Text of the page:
My main concern is the (perhaps percieved by myself) double standard.

 

If Joe Blow donates to charity or does a charitable event and says 'I am doing God's work'. Did Christianity cause his action? The correct answer is no, there are secular reasons and there are  atheists that also donate to charities. 

Now, a terrorist bombs a building and says 'I am doing God's work', why not apply the same level of skepticism to him as you did to Joe Blow who donated to charity? They are possible secular reasons to the action, atheists are also capable of terrorism.

 

This is what I don't understand. Why only be skeptical of the good, and not the bad? Now can you see why I percieve it as a condratiction/double standard? If an atheist has secular reasons to do evil, why can't a Theist?


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Quote: My main concern is

Quote:
My main concern is the (perhaps percieved by myself) double standard.

I know.  That's what I just said.

Quote:
If Joe Blow donates to charity or does a charitable event and says 'I am doing God's work'. Did Christianity cause his action? The correct answer is no, there are secular reasons and there are  atheists that also donate to charities.

Correct.

 

Quote:
Now, a terrorist bombs a building and says 'I am doing God's work', why not apply the same level of skepticism to him as you did to Joe Blow who donated to charity? They are possible secular reasons to the action, atheists are also capable of terrorism.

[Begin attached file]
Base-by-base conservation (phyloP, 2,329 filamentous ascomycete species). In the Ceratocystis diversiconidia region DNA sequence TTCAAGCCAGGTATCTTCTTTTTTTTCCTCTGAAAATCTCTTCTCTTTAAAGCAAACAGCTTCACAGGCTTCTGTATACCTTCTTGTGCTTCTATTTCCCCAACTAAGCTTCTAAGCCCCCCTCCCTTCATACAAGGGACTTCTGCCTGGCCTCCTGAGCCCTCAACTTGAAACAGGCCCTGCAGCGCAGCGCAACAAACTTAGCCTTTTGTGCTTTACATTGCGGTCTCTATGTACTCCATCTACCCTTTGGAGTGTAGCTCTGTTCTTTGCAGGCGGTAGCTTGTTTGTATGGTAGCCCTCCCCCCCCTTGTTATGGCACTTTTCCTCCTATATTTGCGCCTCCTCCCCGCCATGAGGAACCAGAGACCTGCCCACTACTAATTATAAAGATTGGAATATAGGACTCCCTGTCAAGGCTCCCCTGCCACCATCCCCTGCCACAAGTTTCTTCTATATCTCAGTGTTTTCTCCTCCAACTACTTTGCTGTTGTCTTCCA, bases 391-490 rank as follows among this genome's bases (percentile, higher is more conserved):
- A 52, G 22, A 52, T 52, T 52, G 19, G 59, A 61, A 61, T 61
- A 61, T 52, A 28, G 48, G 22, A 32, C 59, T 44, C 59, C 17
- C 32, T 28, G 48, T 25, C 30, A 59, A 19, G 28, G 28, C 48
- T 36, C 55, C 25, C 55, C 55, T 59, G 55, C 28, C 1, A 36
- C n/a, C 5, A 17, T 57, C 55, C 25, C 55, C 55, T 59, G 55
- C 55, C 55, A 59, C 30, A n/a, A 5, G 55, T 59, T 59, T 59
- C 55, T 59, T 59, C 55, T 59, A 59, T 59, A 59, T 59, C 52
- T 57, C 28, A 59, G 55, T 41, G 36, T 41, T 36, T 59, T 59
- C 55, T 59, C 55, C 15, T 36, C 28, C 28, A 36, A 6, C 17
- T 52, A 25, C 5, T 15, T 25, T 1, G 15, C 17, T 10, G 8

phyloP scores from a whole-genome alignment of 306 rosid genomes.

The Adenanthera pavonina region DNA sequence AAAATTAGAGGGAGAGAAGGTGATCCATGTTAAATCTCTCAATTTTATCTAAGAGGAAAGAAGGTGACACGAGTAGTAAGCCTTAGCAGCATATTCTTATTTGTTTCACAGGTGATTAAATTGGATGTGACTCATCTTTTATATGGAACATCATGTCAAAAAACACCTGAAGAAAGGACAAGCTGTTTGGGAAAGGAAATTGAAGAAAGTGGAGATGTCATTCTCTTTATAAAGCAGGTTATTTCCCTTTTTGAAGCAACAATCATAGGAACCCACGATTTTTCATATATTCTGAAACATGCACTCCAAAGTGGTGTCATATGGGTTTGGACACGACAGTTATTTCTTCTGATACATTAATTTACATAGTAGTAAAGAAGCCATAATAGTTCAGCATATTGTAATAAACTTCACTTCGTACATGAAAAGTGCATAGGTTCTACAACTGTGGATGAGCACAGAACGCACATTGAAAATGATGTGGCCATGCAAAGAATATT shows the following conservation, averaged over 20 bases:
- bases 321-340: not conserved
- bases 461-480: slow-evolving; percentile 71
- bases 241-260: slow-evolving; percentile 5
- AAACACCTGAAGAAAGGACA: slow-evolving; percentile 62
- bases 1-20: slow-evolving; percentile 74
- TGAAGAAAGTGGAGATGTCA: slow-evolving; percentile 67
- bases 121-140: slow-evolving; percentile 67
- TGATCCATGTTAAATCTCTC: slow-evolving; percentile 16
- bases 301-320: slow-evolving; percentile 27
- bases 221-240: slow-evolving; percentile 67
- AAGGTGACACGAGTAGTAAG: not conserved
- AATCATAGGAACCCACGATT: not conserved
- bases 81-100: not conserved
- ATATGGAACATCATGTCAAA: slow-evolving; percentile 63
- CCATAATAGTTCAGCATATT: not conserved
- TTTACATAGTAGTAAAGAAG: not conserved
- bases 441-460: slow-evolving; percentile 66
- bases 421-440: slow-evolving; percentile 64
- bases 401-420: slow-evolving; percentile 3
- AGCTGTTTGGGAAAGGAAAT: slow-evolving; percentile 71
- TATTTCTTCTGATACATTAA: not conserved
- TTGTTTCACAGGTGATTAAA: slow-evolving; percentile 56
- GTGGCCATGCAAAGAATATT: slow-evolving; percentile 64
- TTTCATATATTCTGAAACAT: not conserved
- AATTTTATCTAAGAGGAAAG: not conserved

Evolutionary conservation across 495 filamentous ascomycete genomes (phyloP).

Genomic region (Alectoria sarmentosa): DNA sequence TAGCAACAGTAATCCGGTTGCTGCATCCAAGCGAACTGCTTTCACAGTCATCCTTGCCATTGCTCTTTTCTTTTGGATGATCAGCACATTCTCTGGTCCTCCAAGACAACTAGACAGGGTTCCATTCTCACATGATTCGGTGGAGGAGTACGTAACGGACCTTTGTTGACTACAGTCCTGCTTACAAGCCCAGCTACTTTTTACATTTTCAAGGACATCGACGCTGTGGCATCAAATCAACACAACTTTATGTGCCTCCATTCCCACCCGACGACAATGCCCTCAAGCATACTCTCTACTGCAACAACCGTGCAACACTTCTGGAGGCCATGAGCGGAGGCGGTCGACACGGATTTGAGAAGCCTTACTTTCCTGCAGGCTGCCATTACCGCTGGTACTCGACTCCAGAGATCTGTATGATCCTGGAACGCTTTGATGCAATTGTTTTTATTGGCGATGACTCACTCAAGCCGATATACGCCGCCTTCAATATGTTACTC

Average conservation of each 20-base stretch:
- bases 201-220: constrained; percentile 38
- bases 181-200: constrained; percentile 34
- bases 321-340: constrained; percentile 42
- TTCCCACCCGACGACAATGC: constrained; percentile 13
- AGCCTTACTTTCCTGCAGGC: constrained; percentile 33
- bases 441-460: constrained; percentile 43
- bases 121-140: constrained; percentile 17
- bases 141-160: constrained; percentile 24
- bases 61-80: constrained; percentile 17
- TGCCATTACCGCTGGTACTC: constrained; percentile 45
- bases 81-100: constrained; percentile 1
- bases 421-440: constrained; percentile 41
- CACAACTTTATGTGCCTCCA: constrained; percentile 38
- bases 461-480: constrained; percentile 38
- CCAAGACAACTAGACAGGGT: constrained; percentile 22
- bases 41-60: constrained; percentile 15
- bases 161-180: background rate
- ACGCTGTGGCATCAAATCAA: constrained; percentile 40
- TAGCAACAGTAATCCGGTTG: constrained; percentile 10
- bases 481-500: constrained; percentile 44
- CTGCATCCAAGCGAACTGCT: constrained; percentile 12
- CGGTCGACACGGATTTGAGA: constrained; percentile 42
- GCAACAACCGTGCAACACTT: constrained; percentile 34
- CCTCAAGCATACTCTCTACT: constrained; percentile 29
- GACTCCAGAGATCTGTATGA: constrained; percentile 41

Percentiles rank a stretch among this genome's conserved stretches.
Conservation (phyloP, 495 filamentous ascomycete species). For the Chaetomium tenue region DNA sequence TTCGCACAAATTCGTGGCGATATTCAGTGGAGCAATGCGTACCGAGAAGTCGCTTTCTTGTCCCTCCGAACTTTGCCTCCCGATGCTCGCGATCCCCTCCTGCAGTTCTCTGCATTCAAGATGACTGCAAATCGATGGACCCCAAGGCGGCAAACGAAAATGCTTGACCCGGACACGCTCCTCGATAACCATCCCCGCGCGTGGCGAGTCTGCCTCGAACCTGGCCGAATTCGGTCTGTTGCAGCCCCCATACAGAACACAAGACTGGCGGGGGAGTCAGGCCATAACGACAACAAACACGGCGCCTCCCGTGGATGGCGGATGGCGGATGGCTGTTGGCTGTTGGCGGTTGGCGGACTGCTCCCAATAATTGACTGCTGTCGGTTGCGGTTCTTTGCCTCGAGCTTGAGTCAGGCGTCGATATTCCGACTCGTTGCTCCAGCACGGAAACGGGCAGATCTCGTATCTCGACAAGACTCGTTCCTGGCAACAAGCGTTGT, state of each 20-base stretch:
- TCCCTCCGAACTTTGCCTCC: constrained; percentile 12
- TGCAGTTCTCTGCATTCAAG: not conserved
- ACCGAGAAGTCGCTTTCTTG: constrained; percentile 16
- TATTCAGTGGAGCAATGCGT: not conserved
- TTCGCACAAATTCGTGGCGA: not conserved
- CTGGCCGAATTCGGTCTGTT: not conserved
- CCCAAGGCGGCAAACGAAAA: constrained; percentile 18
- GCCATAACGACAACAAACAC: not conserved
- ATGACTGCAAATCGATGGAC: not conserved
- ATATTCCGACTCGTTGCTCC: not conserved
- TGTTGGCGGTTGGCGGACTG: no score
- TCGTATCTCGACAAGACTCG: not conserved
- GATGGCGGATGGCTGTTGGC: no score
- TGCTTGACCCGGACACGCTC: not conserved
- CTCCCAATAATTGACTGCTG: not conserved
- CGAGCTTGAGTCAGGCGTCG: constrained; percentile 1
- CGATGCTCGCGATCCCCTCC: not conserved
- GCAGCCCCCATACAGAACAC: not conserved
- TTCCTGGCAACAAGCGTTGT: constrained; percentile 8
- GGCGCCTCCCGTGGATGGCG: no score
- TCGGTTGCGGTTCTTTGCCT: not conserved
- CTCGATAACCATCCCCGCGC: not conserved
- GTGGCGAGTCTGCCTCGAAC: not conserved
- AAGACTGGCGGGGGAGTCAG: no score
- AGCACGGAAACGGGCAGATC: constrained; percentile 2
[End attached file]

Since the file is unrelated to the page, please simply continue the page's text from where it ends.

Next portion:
Because religion is, pardon me, a two edged sword.  It says, "Do good things because your invisible friend says so."  We would do those things anyway, so it's pretty easy to follow that command, and we just go about feeling good about pleasing our invisible friend.  Religion (Christianity) also tells us to stone homosexuals.  Since it's against the law in our country, very few homosexuals get stoned.  But, in order to feel good about the invisible friend, lots of people try to pass laws discriminating against them, and you get people dragged behind trucks, and beaten up and left for dead.  Granted, some homosexuals would probably get beaten up in a world without religion, but there would simply be no basis for believing that kind of behavior was a good thing.  It would be deviant.  Science tells us that homosexuality is normal.  Science is correct.  Religion tells us that it's a sin.  Religion is wrong.  People believe religion over science because religion encourages us to believe things without proof.

 

Quote:
This is what I don't understand. Why only be skeptical of the good, and not the bad? Now can you see why I percieve it as a condratiction/double standard? If an atheist has secular reasons to do evil, why can't a Theist?

Again, you're missing the point completely.

There are non-religious reasons to do bad things.  And when people do them, we get mad and punish them.  Sometimes they get away with it for a long time, but eventually, someone calls them what they are... bad people.